As far as Japan is concerned, at least, maybe Keima is right...
While I liked TWGOK, there was one episode I found slightly disturbing.
It was the episode where Keima stated a strong preference for "game idols" over "real idols". In essence, a strong preference for fictional female characters in a game over real girls in real life.
Now, there's certainly nothing wrong with engaging in some fulfilling fantasy from time to time (I myself certainly do this), but at the end of the day, fantasy shouldn't completely take the place of reality in a person's life.
However, as the old saying goes, fiction reflects reality, as there may be quite a few real-life Keima's.
Consider the following:
According to the survey of 800 people who turned 20 years old this year, 83.7 percent of Japanese males said they were not dating anyone, while 49.3 percent said they had never had any girlfriends.
More surprising was the news that in a separate survey by the Ministry of Health, Labor and Welfare published by the Japan Family Planning Association that 36.1 percent of Japanese males, aged 16 to 19, had no interest in sex whatsoever -- up from a 2008 record of 17.5 percent. (Key Excerpt)
I recently came across this news report while casually surfing the net.
36.1 percent is a significant figure. It's a minority, but a substantial one. This isn't something that any government can ignore, or brush off as acceptable or negligible exceptions to the rule.
Keep in mind, too, that this figure isn't expressing a simple lack of sexual activity, but an outright disinterest in it.
Now, I don't think that over a third of male Japanese high school students have lost their sex drive entirely, or have all committed to a life of celibacy. Basic human nature makes that seem unlikely. However, their sex drive is likely being sublimated into other areas in order to account for a disinterest in real sexual relations. Perhaps that area is eroges, and to a lesser extent, anime?
With this in mind, I initially found this Spring 2011 anime announcement to be hilarious.
I mean... an anime adaptation of guidebooks to help single 30 year old men get girlfriends? It just seems so laughably absurd on a first impression basis.
However, it's now clear that the issue that prompted the creation of these guidebooks is no laughing matter. It's a serious sociological issue for the Japanese people to grapple with.
Yes, Japan is arguably too densely populated anyway, but an aging population is highly problematic for any society, as it puts great stresses on government social services. It can also, of course, leave a disproportionately low number of young adults having to care for a large number of seniors in their retirement years.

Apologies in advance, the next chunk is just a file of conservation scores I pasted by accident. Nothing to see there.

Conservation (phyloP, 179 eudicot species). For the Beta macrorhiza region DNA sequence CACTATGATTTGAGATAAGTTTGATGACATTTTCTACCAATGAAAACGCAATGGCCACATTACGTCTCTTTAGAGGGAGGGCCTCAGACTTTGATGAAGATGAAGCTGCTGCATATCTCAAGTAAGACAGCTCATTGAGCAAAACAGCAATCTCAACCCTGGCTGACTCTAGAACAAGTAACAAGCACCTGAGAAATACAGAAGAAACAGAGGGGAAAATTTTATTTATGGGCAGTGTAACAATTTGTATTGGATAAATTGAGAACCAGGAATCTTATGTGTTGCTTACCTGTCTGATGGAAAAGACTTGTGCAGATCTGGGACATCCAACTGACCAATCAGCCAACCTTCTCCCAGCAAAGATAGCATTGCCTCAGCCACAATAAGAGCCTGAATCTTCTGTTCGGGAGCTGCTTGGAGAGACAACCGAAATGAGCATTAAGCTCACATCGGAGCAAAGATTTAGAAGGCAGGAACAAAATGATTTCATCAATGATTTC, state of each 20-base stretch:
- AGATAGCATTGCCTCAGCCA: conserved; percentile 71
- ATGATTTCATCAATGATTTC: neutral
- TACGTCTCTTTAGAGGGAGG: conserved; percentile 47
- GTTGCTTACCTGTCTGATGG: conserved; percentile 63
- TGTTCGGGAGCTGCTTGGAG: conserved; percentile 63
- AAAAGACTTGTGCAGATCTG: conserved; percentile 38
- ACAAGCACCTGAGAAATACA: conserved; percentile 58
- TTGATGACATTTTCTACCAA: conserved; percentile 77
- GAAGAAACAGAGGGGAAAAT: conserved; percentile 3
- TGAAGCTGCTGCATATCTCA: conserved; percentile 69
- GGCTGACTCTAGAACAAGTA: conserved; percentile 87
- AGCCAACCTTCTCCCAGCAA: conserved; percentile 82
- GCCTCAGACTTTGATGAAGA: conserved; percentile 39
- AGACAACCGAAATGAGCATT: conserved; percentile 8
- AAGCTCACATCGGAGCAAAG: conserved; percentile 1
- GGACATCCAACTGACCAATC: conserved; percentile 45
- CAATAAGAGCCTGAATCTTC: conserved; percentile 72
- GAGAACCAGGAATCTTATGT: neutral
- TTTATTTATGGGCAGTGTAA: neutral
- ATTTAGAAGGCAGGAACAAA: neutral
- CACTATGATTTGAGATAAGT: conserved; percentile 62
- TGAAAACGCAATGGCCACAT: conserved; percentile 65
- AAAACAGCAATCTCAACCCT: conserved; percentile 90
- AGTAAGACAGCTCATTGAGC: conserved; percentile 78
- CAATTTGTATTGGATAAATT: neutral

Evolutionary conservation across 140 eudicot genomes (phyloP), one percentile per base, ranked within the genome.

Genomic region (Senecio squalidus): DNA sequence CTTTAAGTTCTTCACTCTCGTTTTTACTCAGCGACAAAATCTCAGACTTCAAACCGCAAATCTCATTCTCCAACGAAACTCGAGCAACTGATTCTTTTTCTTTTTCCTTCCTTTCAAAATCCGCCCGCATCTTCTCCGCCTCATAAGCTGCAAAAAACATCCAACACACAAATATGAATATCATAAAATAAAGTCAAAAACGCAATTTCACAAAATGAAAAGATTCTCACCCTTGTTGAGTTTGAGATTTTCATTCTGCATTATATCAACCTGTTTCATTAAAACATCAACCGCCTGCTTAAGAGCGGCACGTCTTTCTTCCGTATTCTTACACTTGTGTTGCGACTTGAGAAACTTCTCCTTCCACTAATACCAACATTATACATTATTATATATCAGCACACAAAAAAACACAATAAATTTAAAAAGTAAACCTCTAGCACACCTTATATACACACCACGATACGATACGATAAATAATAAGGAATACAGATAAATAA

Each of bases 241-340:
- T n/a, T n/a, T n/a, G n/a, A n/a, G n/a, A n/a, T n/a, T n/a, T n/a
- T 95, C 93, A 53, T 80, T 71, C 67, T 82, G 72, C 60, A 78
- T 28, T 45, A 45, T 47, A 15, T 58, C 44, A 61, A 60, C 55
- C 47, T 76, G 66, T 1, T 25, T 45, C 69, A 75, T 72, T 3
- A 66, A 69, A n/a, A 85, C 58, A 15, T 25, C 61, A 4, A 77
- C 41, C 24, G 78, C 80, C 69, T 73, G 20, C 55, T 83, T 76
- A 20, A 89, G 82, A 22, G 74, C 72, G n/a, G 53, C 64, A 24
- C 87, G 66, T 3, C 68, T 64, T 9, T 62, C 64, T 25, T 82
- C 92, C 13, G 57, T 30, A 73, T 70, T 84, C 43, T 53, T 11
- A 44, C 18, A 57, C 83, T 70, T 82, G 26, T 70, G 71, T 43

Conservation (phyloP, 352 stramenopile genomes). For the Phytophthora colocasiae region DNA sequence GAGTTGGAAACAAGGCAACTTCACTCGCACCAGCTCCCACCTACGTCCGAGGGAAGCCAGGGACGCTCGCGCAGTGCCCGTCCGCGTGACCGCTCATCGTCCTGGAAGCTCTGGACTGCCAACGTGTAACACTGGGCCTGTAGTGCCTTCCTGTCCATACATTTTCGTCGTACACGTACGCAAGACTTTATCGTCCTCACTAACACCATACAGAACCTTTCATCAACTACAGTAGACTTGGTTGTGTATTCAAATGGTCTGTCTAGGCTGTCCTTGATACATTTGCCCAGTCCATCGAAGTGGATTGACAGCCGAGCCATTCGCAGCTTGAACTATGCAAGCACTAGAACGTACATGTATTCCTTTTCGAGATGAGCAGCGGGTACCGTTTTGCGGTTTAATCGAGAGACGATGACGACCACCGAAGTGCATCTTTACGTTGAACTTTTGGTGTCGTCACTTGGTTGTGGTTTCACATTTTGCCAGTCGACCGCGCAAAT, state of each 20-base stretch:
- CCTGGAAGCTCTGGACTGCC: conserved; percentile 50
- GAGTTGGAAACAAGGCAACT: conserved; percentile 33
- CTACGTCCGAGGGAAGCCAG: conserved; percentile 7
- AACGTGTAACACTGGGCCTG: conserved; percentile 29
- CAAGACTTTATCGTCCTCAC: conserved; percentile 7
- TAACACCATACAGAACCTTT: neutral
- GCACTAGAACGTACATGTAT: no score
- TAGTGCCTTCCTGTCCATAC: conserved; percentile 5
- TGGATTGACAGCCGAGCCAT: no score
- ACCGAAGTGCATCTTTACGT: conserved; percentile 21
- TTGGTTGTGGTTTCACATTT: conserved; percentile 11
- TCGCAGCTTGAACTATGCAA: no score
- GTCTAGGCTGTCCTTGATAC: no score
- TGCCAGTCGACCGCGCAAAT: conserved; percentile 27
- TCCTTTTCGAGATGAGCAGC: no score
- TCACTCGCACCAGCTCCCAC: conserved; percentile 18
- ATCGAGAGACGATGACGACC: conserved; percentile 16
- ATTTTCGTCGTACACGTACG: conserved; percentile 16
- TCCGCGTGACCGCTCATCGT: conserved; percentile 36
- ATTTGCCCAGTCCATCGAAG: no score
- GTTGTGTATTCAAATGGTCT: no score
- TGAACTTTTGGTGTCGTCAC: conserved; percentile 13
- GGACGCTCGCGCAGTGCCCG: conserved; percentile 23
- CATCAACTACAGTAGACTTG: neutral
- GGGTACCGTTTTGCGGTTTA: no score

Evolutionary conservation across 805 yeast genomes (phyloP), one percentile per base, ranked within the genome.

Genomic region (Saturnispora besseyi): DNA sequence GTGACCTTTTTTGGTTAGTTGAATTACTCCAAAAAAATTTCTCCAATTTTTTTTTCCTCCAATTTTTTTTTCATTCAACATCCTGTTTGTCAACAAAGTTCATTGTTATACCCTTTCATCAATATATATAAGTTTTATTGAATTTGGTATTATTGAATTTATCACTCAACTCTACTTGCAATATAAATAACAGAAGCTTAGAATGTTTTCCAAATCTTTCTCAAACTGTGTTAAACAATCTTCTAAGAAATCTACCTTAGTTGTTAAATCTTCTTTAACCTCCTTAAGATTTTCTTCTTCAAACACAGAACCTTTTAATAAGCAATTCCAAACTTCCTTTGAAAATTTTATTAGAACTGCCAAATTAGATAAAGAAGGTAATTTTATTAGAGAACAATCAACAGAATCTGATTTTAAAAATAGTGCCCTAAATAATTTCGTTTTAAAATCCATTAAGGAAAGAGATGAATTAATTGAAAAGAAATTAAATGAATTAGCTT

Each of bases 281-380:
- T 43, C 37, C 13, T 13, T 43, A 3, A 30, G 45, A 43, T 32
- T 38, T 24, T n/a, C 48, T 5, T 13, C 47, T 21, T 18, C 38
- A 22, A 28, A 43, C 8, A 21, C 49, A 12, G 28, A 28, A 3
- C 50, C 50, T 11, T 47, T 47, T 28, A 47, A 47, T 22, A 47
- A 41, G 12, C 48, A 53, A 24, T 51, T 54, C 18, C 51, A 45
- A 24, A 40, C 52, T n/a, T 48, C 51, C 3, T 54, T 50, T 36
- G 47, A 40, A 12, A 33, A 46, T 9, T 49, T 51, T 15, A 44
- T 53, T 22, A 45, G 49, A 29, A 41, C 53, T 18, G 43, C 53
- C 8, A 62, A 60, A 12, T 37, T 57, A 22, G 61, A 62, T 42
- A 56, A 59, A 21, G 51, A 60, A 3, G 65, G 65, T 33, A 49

I don't know what the root cause for this sociological issue is, but I hope that Japan, for its own sake, can find it and rectify it.
That being said, I have a hunch that eroges and anime and perhaps the entire otaku subculture, are going to be blamed for this. And that this will lead to more, possibly many more, government measures like The Tokyo Youth Ordinance Bill. This is something that anime fans, especially anime fans in Japan, should probably prepare for, because I can definitely see it coming based on pertinent stats that no government can ignore. To use a potentially chilling analogy, I think that the Japanese government might eventually enter into a "War on Otakus" comparable to America's "War on Drugs".
At a surface level, the otaku subculture will make an easy scapegoat for politicians addressing citizen concerns over greatly declining birth rates and an aging population. Personally, I'm inclined to think that any widespread Keima-level preference for "2D Girls" over "3D Girls" is a symptom of larger societal issues than eroges or the otaku subculture. However, discovering and addressing those larger societal issues is the trickier path, and hence Japanese politicians are likely to offer easier and more emotionally gratifying answers by pointing the finger at a subculture that is highly unpopular amongst the rest of the Japanese people.
While TWGOK reflects Japan's present, it is Ore no Imouto that may reflect Japan's short-term future... only this time, the otakus in the story might get a far less happier ending...